My Symposium Workshop
I believe events like the symposium can not only boost girls' confidence in STEM but also help them develop relevant skills. Moreover, girls interested in STEM gain a sense of community through collaborative work. If we are going to increase our nation’s STEM participation and achievement, we need to support all learners! Therefore, I was honored to be invited to participate in today's symposium. As a featured presenter, I delivered a workshop to two different groups of 20 girls.
For my workshops, I decided to focus on sharing about my Arctic expedition with a Prezi for the first half of the session and use to second half for an ice inquiry investigation. First, I introduced how I was able to travel to the Arctic through a teacher fellowship through National Geographic and Lindblad Expeditions. Next, I defined the Arctic region and pointed out some facts about Svalbard, the land of the Ice Bears. I shared the Arctic scenery and wildlife through my expedition photos.
In my talk, I told the story of how the polar bear depends on sea ice for survival. These top predators rely on the sea ice in order to hunt seals. However, I explained to the girls that like the polar bear, our planet also depends on sea ice. One reason we need sea ice is critical habitat for Arctic wildlife, from crustaceans to seabirds to walrus to the iconic polar bear. Also, our ice-covered polar regions reflect much of the incoming solar radiation, regulating global climate. In addition, sea ice plays an important role in the ocean conveyor belt, the global transport of seawater.
Next came the hands-on part of the session! The ice inquiry allowed the girls to practice making predictions and then collecting data while investigating if an ice cube (dyed with blue food coloring so water is easier to observe) melts faster in fresh or salt water. We then discussed how temperature and salinity each affect density and related the concepts to the ocean conveyor belt. The girls in each session asked a lot of thoughtful questions about the Arctic and were really engaged in the lab portion as well. It was an awesome day of learning!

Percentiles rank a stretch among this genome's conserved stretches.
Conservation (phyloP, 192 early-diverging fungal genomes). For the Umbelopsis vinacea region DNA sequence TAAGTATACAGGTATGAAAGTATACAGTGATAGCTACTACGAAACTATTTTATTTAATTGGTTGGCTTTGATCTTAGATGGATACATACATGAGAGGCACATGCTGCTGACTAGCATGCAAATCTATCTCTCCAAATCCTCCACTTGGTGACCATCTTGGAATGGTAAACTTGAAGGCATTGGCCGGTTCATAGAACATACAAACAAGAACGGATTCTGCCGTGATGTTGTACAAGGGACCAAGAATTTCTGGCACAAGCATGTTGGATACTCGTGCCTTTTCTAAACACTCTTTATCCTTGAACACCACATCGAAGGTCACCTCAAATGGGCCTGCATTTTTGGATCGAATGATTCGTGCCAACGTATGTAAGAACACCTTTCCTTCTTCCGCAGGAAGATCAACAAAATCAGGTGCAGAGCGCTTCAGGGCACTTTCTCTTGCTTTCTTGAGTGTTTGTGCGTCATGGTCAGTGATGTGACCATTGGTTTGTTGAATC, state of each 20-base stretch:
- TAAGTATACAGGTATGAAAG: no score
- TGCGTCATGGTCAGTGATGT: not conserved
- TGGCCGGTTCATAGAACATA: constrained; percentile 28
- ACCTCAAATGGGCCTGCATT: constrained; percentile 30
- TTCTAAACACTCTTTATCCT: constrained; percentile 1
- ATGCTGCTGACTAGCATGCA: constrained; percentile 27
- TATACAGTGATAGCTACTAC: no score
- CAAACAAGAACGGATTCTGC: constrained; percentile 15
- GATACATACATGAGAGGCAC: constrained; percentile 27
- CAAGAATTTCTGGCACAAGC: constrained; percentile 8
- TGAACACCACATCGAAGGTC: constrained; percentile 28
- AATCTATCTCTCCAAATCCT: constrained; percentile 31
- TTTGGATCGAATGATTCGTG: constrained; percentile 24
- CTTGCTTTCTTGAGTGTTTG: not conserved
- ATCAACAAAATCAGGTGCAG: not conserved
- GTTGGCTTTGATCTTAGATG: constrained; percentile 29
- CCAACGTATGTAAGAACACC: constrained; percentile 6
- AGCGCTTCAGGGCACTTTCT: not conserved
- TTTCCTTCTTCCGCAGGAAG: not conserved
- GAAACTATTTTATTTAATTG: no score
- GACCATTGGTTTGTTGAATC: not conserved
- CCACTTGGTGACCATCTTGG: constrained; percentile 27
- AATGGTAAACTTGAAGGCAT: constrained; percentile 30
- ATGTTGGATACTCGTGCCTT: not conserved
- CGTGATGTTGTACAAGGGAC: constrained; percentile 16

Mahalo to Mr. Raphael and Miss Anuschka for helping us see the "invisible" world of plankton!
Our Outdoor Classroom
Today, middle school students once again enjoyed a day in the best kind of classroom: nature! We spent the day at Sandy Beach Park in Hawai'i Kai, where students investigated the impacts of climate change in our local environment. This field study was the makai (coastal) component of our From Mauka to Makai: Understanding Climate Change Impacts in the Ahupua’a program, a partnership with the Hawai'i Nature Center. Today's outdoor science learning included a lesson on marine debris and an opportunity to help clean up the beach. Students also explored the tide pools, assessing environmental conditions and biodiversity. I think everyone's favorite part was searching for creatures in the intertidal zone.
Marine Debris and Garbology
Human debris, or garbage, from both land and sea collects in the ocean and ends up on our beaches. Unfortunately, about 90% of marine debris is plastic, which is not biodegradable. This plastic trash, ranging from micro to massive, has far reaching impacts and is very dangerous for birds, turtles, and marine mammals. We can all make a difference by using less and properly disposing or recycling unwanted items. Another great way to help out is by participating in local beach clean-ups. On our island, almost every weekend there is a beach clean-up where you can volunteer with your family.
Tide Pool Study
When I was a little girl on the New Hampshire coast, my favorite activity was to explore the tide pools, scrambling along the rocky intertidal zone from pool to pool. I would lift up big piles of seaweed and scan for scurrying crabs and clinging sea stars. I would wade in the deeper pools. And I would always remember what my father taught me: you can pick up a rock to look underneath but always put it back just as it was— something makes a home there. Tide pool exploration was an important training ground for a curiosity about the natural world and a career in science education. Thus, it is always a pleasure to share this particular outdoor classroom with students.
In October's mauka study, we talked about how conditions in the uplands affect the marine environment below. From the mountains to the sea, our watershed is interconnected and interdependent. Pollution and sediment are often carried by streams and channels to the estuaries and eventually the ocean. The estuary, where the fresh and salt water meet, is a critical nursery, as well as important habitat for organisms like the Hawaiian 'o'opu whose life cycle includes both stream and ocean environments.